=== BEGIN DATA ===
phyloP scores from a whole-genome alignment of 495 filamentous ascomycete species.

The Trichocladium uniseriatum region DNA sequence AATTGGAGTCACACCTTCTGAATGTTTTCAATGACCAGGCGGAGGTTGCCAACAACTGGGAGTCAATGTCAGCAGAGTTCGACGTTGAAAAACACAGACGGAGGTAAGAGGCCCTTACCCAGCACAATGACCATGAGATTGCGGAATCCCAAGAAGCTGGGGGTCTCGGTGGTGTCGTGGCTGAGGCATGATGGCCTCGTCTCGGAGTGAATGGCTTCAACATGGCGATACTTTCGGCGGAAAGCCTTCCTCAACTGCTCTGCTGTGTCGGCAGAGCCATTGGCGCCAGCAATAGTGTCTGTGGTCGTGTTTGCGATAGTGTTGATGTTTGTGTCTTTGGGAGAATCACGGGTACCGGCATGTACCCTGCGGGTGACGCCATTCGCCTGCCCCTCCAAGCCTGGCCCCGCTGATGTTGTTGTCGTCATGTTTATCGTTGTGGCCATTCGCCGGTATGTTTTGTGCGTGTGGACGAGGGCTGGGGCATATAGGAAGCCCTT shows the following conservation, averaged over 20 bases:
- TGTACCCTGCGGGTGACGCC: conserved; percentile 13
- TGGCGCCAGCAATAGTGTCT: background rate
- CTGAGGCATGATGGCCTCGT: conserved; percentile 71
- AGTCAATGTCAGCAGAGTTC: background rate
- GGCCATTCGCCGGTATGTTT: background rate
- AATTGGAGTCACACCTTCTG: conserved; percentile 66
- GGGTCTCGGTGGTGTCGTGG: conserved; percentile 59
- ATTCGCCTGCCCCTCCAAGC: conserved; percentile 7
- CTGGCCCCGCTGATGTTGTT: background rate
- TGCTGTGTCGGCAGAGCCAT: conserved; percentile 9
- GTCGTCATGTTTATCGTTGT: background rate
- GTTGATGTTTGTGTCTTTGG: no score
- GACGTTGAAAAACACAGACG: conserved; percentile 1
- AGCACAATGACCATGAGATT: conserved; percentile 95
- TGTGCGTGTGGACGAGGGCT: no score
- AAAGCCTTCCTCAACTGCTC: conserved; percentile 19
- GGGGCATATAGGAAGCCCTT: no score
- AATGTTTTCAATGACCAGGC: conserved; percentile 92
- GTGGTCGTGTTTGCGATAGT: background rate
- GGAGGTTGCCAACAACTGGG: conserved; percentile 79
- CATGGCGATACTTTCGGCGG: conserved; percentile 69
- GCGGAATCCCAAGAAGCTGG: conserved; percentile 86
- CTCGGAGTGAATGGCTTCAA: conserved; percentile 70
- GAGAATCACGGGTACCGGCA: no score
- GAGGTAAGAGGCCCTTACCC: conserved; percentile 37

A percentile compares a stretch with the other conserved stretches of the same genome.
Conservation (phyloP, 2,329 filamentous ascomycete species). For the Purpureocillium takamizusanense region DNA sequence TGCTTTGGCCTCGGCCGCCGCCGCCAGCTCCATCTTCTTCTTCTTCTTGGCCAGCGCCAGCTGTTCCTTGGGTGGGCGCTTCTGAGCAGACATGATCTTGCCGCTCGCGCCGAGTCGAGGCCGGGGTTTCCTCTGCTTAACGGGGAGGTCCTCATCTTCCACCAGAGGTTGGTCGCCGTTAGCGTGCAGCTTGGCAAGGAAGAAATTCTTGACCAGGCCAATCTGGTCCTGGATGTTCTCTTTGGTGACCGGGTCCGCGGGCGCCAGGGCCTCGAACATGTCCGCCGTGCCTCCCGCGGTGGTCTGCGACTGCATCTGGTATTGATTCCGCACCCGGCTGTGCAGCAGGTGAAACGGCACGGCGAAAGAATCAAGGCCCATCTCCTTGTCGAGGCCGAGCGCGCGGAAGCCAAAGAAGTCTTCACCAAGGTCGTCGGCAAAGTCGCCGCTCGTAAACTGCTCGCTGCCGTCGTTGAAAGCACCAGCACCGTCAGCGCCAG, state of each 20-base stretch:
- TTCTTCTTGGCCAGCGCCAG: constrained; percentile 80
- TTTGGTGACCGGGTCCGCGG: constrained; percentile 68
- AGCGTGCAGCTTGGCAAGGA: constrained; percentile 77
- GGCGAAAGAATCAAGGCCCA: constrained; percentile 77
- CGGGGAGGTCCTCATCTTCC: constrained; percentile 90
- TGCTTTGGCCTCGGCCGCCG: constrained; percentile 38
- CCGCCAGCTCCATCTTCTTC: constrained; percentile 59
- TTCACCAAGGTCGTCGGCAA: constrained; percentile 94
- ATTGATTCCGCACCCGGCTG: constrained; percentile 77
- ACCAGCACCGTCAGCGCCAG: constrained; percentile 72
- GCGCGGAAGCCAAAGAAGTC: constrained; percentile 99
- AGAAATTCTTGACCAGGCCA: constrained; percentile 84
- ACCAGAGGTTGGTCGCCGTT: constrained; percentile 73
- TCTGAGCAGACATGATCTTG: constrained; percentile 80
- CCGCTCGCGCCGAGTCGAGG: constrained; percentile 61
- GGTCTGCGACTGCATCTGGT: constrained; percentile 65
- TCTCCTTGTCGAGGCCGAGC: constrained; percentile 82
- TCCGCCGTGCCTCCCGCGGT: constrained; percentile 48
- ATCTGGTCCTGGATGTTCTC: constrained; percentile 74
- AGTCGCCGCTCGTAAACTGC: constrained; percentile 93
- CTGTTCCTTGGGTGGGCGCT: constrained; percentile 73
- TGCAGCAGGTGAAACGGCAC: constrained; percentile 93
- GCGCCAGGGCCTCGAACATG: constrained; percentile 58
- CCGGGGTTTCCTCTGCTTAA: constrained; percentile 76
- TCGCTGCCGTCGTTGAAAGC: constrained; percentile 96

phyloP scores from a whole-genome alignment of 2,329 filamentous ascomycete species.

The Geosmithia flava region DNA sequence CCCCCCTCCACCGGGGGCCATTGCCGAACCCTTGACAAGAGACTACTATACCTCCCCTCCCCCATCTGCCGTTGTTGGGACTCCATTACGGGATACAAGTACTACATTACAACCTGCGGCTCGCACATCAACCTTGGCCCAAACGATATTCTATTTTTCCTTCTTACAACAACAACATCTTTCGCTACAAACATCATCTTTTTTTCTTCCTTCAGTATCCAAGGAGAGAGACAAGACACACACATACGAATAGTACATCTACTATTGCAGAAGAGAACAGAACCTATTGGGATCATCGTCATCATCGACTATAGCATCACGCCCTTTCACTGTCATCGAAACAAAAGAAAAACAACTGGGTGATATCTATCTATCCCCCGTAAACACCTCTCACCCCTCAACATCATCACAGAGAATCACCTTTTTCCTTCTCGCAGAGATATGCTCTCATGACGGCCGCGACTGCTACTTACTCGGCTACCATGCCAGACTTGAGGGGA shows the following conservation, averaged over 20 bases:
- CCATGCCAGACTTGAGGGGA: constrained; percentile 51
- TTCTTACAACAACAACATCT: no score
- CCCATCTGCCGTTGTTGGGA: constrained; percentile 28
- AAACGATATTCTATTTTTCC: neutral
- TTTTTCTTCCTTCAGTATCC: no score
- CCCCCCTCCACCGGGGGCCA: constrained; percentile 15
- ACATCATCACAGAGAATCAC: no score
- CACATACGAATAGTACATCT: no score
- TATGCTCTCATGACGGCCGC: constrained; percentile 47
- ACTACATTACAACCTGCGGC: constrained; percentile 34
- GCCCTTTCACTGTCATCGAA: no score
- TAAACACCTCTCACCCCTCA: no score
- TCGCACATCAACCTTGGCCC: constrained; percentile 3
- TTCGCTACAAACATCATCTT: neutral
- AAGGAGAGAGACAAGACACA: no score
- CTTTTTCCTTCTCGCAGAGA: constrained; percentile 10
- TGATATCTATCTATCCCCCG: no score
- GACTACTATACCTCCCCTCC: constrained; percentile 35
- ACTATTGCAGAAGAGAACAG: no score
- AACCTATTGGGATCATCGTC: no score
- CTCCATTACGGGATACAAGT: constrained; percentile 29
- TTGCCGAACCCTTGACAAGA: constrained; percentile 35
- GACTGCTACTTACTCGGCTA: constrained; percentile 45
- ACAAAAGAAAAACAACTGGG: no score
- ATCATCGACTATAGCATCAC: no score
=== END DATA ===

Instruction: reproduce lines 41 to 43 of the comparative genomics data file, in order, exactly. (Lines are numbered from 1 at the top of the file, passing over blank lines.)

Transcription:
- AGAAATTCTTGACCAGGCCA: constrained; percentile 84
- ACCAGAGGTTGGTCGCCGTT: constrained; percentile 73
- TCTGAGCAGACATGATCTTG: constrained; percentile 80